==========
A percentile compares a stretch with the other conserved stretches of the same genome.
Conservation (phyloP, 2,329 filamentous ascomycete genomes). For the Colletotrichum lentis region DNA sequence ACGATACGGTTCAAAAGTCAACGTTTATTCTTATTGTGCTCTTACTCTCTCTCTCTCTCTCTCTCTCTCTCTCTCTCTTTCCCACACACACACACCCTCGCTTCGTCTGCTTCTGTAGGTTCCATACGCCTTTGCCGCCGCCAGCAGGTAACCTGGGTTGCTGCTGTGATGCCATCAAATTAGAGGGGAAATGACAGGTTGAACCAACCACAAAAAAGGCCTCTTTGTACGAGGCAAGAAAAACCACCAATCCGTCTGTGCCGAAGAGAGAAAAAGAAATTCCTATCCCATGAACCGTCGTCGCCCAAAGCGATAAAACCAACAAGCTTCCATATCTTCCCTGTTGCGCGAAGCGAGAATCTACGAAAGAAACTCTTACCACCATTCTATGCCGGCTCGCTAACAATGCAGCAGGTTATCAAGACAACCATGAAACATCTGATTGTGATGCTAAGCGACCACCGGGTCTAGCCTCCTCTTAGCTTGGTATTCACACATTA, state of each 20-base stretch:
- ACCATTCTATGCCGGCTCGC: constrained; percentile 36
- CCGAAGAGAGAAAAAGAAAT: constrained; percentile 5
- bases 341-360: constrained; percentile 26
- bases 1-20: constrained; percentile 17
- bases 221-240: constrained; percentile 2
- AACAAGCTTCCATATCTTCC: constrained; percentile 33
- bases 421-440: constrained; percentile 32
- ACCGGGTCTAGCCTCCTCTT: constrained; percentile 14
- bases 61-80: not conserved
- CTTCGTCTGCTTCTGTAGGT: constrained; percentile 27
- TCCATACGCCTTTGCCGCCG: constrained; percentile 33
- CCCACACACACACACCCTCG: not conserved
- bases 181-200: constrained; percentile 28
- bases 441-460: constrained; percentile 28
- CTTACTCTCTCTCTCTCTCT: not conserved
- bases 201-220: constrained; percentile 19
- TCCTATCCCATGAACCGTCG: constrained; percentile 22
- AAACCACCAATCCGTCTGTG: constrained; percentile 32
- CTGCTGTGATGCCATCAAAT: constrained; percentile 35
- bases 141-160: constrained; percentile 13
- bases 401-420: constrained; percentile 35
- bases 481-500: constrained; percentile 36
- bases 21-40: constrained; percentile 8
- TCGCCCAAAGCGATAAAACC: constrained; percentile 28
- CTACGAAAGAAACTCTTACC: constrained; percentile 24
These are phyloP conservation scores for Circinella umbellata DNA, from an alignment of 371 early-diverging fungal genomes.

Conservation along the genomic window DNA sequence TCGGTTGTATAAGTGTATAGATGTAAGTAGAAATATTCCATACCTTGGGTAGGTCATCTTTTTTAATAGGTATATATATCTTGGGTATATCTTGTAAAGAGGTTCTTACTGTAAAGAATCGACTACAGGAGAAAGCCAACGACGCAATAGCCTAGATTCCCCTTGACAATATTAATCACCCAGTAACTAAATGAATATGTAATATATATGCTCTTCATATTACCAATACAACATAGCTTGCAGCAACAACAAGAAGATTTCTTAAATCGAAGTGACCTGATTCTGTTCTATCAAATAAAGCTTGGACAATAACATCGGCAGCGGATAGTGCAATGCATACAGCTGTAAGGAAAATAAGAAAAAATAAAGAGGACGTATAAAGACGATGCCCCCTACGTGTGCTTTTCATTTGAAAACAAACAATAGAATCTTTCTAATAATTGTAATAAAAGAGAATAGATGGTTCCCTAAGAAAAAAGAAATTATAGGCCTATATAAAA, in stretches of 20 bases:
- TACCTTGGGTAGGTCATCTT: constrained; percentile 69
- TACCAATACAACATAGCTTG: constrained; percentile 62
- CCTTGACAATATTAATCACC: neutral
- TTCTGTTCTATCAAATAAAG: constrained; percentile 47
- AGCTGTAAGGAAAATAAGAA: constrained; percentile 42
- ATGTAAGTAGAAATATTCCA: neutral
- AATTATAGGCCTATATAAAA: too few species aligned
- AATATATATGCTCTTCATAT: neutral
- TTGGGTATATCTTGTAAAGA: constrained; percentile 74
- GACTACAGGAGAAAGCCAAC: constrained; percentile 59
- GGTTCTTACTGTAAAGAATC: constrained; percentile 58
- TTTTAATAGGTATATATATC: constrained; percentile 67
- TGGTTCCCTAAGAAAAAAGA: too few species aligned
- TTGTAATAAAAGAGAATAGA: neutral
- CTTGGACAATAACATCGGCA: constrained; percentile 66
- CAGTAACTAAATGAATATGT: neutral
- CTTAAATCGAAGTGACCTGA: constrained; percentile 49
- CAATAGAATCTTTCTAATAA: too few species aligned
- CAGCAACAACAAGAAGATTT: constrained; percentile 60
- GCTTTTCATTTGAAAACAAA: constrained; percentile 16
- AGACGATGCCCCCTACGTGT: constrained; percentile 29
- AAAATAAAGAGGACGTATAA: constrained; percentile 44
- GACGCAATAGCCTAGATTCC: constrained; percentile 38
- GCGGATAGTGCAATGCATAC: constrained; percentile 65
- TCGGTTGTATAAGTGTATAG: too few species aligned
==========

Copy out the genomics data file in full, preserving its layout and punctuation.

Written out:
A percentile compares a stretch with the other conserved stretches of the same genome.
Conservation (phyloP, 2,329 filamentous ascomycete genomes). For the Colletotrichum lentis region DNA sequence ACGATACGGTTCAAAAGTCAACGTTTATTCTTATTGTGCTCTTACTCTCTCTCTCTCTCTCTCTCTCTCTCTCTCTCTTTCCCACACACACACACCCTCGCTTCGTCTGCTTCTGTAGGTTCCATACGCCTTTGCCGCCGCCAGCAGGTAACCTGGGTTGCTGCTGTGATGCCATCAAATTAGAGGGGAAATGACAGGTTGAACCAACCACAAAAAAGGCCTCTTTGTACGAGGCAAGAAAAACCACCAATCCGTCTGTGCCGAAGAGAGAAAAAGAAATTCCTATCCCATGAACCGTCGTCGCCCAAAGCGATAAAACCAACAAGCTTCCATATCTTCCCTGTTGCGCGAAGCGAGAATCTACGAAAGAAACTCTTACCACCATTCTATGCCGGCTCGCTAACAATGCAGCAGGTTATCAAGACAACCATGAAACATCTGATTGTGATGCTAAGCGACCACCGGGTCTAGCCTCCTCTTAGCTTGGTATTCACACATTA, state of each 20-base stretch:
- ACCATTCTATGCCGGCTCGC: constrained; percentile 36
- CCGAAGAGAGAAAAAGAAAT: constrained; percentile 5
- bases 341-360: constrained; percentile 26
- bases 1-20: constrained; percentile 17
- bases 221-240: constrained; percentile 2
- AACAAGCTTCCATATCTTCC: constrained; percentile 33
- bases 421-440: constrained; percentile 32
- ACCGGGTCTAGCCTCCTCTT: constrained; percentile 14
- bases 61-80: not conserved
- CTTCGTCTGCTTCTGTAGGT: constrained; percentile 27
- TCCATACGCCTTTGCCGCCG: constrained; percentile 33
- CCCACACACACACACCCTCG: not conserved
- bases 181-200: constrained; percentile 28
- bases 441-460: constrained; percentile 28
- CTTACTCTCTCTCTCTCTCT: not conserved
- bases 201-220: constrained; percentile 19
- TCCTATCCCATGAACCGTCG: constrained; percentile 22
- AAACCACCAATCCGTCTGTG: constrained; percentile 32
- CTGCTGTGATGCCATCAAAT: constrained; percentile 35
- bases 141-160: constrained; percentile 13
- bases 401-420: constrained; percentile 35
- bases 481-500: constrained; percentile 36
- bases 21-40: constrained; percentile 8
- TCGCCCAAAGCGATAAAACC: constrained; percentile 28
- CTACGAAAGAAACTCTTACC: constrained; percentile 24
These are phyloP conservation scores for Circinella umbellata DNA, from an alignment of 371 early-diverging fungal genomes.

Conservation along the genomic window DNA sequence TCGGTTGTATAAGTGTATAGATGTAAGTAGAAATATTCCATACCTTGGGTAGGTCATCTTTTTTAATAGGTATATATATCTTGGGTATATCTTGTAAAGAGGTTCTTACTGTAAAGAATCGACTACAGGAGAAAGCCAACGACGCAATAGCCTAGATTCCCCTTGACAATATTAATCACCCAGTAACTAAATGAATATGTAATATATATGCTCTTCATATTACCAATACAACATAGCTTGCAGCAACAACAAGAAGATTTCTTAAATCGAAGTGACCTGATTCTGTTCTATCAAATAAAGCTTGGACAATAACATCGGCAGCGGATAGTGCAATGCATACAGCTGTAAGGAAAATAAGAAAAAATAAAGAGGACGTATAAAGACGATGCCCCCTACGTGTGCTTTTCATTTGAAAACAAACAATAGAATCTTTCTAATAATTGTAATAAAAGAGAATAGATGGTTCCCTAAGAAAAAAGAAATTATAGGCCTATATAAAA, in stretches of 20 bases:
- TACCTTGGGTAGGTCATCTT: constrained; percentile 69
- TACCAATACAACATAGCTTG: constrained; percentile 62
- CCTTGACAATATTAATCACC: neutral
- TTCTGTTCTATCAAATAAAG: constrained; percentile 47
- AGCTGTAAGGAAAATAAGAA: constrained; percentile 42
- ATGTAAGTAGAAATATTCCA: neutral
- AATTATAGGCCTATATAAAA: too few species aligned
- AATATATATGCTCTTCATAT: neutral
- TTGGGTATATCTTGTAAAGA: constrained; percentile 74
- GACTACAGGAGAAAGCCAAC: constrained; percentile 59
- GGTTCTTACTGTAAAGAATC: constrained; percentile 58
- TTTTAATAGGTATATATATC: constrained; percentile 67
- TGGTTCCCTAAGAAAAAAGA: too few species aligned
- TTGTAATAAAAGAGAATAGA: neutral
- CTTGGACAATAACATCGGCA: constrained; percentile 66
- CAGTAACTAAATGAATATGT: neutral
- CTTAAATCGAAGTGACCTGA: constrained; percentile 49
- CAATAGAATCTTTCTAATAA: too few species aligned
- CAGCAACAACAAGAAGATTT: constrained; percentile 60
- GCTTTTCATTTGAAAACAAA: constrained; percentile 16
- AGACGATGCCCCCTACGTGT: constrained; percentile 29
- AAAATAAAGAGGACGTATAA: constrained; percentile 44
- GACGCAATAGCCTAGATTCC: constrained; percentile 38
- GCGGATAGTGCAATGCATAC: constrained; percentile 65
- TCGGTTGTATAAGTGTATAG: too few species aligned